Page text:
People have been living on Vega for 10 000 years. A large number of Mesolithic and Neolithic finds have been made. Mesolithic (Early Stone Age) relicts are particularly abundant. The land uplift and the location of the settlements have preserved the remains well. This, together with the topography and the distinct raised shorelines (strandlines), means that Vega has unique archaeological value internationally. The oldest finds are
found at the foot of the mountains on Vega and Søla. The oldest settlement is at Mohalsen. Finds made at Åsgarden suggest that this was the main Stone Age settlement and had a relatively large number of inhabitants and a great deal of activity. The shallow-water areas, which have now become the brim of land fringing Vega and the surrounding islands, were most important for supplying food for the Stone Age people.
The small islands and islets in the archipelago only rose from the sea 5000 to 2000 years ago. These areas therefore only have young archaeological remains.
When the small islands became inhabitated, buildings came too. Building materials were scarce on the treeless islands and along with log houses they had to be bought on the mainland. Many houses were purchased standing and had to be dismantled before being moved out to the islands. Some buildings were also moved from the islands when they were depopulated. One of these was the chapel on Bremstein, which was rebuilt at Valla on Vega. Because they are regularly used during the fishing seasons and as weekend homes, many of the buildings are quite well maintained. There are around 200 buildings standing in the World Heritage Area. The fishing hamlet of Skjærvær and Bremstein Lighthouse are covered by special Protection Orders.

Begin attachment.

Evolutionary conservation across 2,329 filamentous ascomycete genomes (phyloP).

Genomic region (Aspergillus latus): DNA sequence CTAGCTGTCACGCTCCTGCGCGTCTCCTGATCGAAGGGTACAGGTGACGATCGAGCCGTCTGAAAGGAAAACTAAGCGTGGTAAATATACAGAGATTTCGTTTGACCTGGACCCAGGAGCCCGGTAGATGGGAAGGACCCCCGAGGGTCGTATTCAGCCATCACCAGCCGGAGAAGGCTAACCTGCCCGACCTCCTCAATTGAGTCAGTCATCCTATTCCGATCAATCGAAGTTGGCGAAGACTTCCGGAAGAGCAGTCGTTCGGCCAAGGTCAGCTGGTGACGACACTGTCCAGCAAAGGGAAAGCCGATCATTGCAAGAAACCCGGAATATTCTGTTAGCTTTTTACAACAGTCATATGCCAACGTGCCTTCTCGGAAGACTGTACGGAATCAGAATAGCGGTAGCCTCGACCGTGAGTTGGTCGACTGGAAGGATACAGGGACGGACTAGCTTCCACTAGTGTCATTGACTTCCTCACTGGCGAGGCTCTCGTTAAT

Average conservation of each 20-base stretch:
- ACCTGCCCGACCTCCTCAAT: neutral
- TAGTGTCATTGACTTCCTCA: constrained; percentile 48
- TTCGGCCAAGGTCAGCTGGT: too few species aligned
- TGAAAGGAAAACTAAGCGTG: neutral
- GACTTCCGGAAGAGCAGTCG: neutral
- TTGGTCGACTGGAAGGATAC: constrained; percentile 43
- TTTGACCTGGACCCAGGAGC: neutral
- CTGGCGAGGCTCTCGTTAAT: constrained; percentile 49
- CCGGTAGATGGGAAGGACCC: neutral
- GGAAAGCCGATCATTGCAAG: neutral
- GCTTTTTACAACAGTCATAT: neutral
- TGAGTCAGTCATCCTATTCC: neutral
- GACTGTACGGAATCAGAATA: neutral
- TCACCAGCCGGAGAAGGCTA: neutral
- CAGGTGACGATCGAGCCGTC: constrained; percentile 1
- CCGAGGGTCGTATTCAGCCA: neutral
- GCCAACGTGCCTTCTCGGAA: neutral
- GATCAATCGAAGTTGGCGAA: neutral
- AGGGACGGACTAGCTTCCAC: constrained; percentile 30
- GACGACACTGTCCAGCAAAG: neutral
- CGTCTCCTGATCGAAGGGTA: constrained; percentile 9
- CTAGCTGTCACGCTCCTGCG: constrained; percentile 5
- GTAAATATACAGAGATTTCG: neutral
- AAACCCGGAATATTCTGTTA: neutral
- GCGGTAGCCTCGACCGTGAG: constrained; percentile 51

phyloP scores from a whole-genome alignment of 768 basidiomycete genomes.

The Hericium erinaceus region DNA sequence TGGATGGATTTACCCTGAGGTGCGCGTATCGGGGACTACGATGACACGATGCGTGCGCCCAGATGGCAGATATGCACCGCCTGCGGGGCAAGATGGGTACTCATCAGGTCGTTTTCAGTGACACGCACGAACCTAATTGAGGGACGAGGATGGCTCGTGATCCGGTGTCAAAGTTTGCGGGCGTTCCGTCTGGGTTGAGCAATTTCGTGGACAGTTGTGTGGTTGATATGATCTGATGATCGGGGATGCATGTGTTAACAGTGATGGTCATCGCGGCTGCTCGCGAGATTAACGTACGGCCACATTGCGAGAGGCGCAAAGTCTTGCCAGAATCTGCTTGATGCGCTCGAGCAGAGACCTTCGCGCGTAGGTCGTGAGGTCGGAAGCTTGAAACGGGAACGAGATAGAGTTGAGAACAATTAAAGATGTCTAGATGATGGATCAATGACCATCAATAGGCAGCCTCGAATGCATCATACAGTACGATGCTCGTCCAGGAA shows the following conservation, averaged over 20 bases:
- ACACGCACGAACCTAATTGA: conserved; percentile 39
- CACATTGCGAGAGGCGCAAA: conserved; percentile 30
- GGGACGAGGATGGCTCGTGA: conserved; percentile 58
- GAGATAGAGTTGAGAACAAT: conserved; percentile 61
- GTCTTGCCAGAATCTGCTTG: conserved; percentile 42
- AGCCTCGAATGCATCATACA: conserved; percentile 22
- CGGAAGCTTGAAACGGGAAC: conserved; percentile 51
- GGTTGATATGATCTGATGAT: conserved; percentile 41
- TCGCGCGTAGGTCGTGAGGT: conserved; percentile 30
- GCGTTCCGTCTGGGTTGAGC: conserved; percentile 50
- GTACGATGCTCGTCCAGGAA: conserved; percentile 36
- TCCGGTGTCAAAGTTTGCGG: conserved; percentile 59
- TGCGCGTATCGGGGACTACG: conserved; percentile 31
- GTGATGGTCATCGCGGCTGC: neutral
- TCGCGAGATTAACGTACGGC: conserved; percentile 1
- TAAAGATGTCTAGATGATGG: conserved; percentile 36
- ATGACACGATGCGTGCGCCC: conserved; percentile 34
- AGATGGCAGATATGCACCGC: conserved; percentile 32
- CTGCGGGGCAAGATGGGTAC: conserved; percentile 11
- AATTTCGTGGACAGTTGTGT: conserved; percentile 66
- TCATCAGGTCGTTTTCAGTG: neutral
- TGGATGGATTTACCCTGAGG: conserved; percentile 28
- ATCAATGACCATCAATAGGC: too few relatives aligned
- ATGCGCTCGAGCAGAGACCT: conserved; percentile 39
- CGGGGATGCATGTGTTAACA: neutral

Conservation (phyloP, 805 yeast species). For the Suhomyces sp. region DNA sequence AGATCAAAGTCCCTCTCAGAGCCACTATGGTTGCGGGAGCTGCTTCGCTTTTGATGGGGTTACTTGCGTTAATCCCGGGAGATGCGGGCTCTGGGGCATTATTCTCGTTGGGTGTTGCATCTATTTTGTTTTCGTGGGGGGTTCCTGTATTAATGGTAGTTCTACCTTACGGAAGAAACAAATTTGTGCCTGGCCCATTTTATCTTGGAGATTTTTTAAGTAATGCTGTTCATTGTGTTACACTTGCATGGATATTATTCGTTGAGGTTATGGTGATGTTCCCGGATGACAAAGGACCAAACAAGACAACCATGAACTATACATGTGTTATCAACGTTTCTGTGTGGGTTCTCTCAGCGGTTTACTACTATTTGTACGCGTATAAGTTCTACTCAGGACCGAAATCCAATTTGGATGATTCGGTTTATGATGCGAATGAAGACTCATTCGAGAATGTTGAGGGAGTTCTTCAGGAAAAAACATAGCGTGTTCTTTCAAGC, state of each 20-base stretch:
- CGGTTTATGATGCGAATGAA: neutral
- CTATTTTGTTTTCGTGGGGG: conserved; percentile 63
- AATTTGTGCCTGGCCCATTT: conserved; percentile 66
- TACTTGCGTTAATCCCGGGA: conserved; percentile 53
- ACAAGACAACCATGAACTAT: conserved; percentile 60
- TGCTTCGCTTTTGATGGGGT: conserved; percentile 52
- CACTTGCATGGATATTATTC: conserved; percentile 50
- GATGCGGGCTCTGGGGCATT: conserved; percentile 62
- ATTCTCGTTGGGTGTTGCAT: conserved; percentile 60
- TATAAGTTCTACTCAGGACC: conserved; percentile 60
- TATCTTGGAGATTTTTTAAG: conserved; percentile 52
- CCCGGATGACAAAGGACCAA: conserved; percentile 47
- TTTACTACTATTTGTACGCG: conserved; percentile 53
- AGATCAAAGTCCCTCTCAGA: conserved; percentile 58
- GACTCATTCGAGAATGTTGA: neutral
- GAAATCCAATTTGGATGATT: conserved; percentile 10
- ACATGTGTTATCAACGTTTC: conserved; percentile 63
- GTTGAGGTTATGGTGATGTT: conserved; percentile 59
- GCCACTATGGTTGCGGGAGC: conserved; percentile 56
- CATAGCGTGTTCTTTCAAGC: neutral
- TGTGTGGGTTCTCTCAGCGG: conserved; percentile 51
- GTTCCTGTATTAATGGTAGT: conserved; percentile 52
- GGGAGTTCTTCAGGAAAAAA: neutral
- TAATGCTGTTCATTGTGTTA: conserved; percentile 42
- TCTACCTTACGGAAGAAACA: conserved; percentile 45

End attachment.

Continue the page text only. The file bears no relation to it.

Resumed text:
Nordland County Council has funds earmarked for preserving buildings in the Vega Archipelago World Heritage Area and the buffer zone on Vega. The deadline for application is 15 November.
Nordland County Council commissioned the Norwegian Institute for Cultural Heritage Research (NIKU) to study the use of different colours of paint used on buildings in the Vega Archipelago. The objective was to learn the history of building work and painting so that this knowledge could be used when buildings were rehabilitated.
Architecture relating to the eiders
An outstanding feature in the World Heritage Area is the many large and small constructions built to house breeding eiders. The bird tenders, the Vega Archipelago World Heritage Foundation and the Nordland Eider Duck Association have joined forces to renovate and build more of these ‘eider houses’. Vega School, Helgeland Museum and the Friends of the Vega Archipelago also help bird tenders to repair and build the houses. In 2010, there were around 3000 ‘eider houses’ in the Vega Archipelago, an increase of nearly 30 % over the past five years. Read more
Architectural traditions guide
To ensure that the architectural heritage and buildings in the buffer zone and the World Heritage Area are looked after and improved in the best possible way, Vega Borough Council signed a contract in 2008 with a firm of architects, ARCHUS Arkitekter, to prepare a development plan and a guide on architectural traditions for the Nes - Kirkøy area on Vega. This was occasioned by the growing interest for erecting new buildings on Vega, particularly in the Nes - Kirkøy area, in the wake of World Heritage status.
Photo: Rita Johansen